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NCV

Services / Nuero Physiology / NCV

NCV (Nerve Conduction Velocity Test)

A nerve conduction velocity test (NCV) is an electrical test that is used to determine the adequacy of the conduction of the nerve impulse as it courses down a nerve. This test is used to detect signs of nerve injury.

Why is nerve conduction velocity (NCV) done?

Symptoms that might prompt a referring clinician to order a nerve conduction velocity test include numbness, tingling, and burning sensations. The nerve conduction velocity testcan be used to detect true nerve disorders (such as peripheral neuropathy and mononeuritis multiplex) or conditions whereby nerves are affected by mechanical compression injury (such as carpal tunnel syndrome and other compression neuropathies). A normal body temperature must be maintained for the nerve conduction velocity test because low body temperatures slow the speed of nerve conduction.

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Frequently Asked Questions

A nerve conduction velocity (NCV) test — also called a nerve conduction study (NCS) — measures how fast an electrical impulse moves through your nerve. NCV can identify nerve damage. During the test, your nerve is stimulated, usually with electrode patches attached to your skin.
You may feel some discomfort depending on how strong the impulse is. You should feel no pain once the test is finished. Often, the nerve conduction test is followed by electromyography (EMG). In this test, a needle is placed into a muscle and you are told to contract that muscle.
NCV can determine nerve damage and destruction. During the test, the nerve is stimulated, usually with surface electrode patches attached to the skin. Two electrodes are placed on the skin over the nerve. One electrode stimulates the nerve with a very mild electrical impulse and the other electrode records it.
Nerve conduction testing takes 15 minutes to an hour or more, depending upon how many areas are studied. Nerve conduction studies show whether the nerves transmit electrical impulses to the muscles or up the sensory nerves at normal speeds (conduction velocities).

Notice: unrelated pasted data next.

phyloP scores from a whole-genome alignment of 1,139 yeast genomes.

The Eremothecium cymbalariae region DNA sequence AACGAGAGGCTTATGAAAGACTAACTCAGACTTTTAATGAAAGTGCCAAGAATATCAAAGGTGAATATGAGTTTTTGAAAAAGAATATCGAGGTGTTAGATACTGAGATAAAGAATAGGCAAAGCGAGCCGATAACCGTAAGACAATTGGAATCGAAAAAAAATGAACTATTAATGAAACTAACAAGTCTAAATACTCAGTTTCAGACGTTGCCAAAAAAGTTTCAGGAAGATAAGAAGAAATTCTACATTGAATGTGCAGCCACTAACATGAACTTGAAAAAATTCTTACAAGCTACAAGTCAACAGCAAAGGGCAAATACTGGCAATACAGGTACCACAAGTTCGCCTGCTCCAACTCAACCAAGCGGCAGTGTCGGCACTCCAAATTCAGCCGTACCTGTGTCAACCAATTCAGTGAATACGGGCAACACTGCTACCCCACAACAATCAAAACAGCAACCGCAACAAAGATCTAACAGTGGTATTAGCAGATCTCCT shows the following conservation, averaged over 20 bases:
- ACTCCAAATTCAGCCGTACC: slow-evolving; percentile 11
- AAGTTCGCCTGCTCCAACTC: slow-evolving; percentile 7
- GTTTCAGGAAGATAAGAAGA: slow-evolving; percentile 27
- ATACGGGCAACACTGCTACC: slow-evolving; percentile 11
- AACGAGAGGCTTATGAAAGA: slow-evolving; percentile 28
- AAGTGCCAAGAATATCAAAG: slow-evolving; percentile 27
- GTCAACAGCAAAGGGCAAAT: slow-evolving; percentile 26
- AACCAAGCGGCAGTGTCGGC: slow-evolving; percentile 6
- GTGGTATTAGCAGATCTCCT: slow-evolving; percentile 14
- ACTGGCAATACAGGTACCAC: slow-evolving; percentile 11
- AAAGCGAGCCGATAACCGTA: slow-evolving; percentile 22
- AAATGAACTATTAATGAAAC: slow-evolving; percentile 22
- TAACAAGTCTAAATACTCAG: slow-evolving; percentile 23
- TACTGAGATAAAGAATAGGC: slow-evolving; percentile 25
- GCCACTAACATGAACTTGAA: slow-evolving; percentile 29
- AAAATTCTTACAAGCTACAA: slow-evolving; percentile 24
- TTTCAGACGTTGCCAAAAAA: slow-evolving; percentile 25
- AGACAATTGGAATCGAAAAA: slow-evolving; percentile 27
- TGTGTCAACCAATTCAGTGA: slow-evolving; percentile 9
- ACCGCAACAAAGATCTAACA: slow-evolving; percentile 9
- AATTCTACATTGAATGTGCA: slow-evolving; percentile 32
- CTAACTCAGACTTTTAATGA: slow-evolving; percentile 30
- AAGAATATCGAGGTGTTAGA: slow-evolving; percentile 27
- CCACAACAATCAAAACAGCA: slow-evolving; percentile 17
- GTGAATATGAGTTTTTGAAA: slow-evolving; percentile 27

• You can get an infection where the needle was inserted. Your doctor will talk with you about steps you can take to prevent infection.
  • You may have bleeding at the place where the needle was inserted. If bleeding does not stop after the test, you should tell your doctor.
Take a shower or bath before your exam in order to remove oils from your skin. Do not apply creams/ lotions/ oils on hands, arms, legs and feet. Remove all jewelry (rings or bracelets) and wrist watch. Please try to keep your hands and feet warm before the test.
Wear loose-fitting clothing. You may be given a hospital gown to wear. The electrodes for the test are attached to your skin. Your skin needs to be clean and free of sprays, oils, creams, and lotions.
Do not eat or drink foods that contain caffeine (such as coffee, tea, cola, and chocolate) for 2 to 3 hours before the test. Wear loose-fitting clothing so your muscles and nerves can be tested.
Several, brief electrical pulses are sent to the nerve. You will feel a brief, burning pain, a tingling sensation and a twitching of the muscle when the electrical pulse is applied. It feels like the tingling you feel when you rub your feet on the carpet then touch a metal object.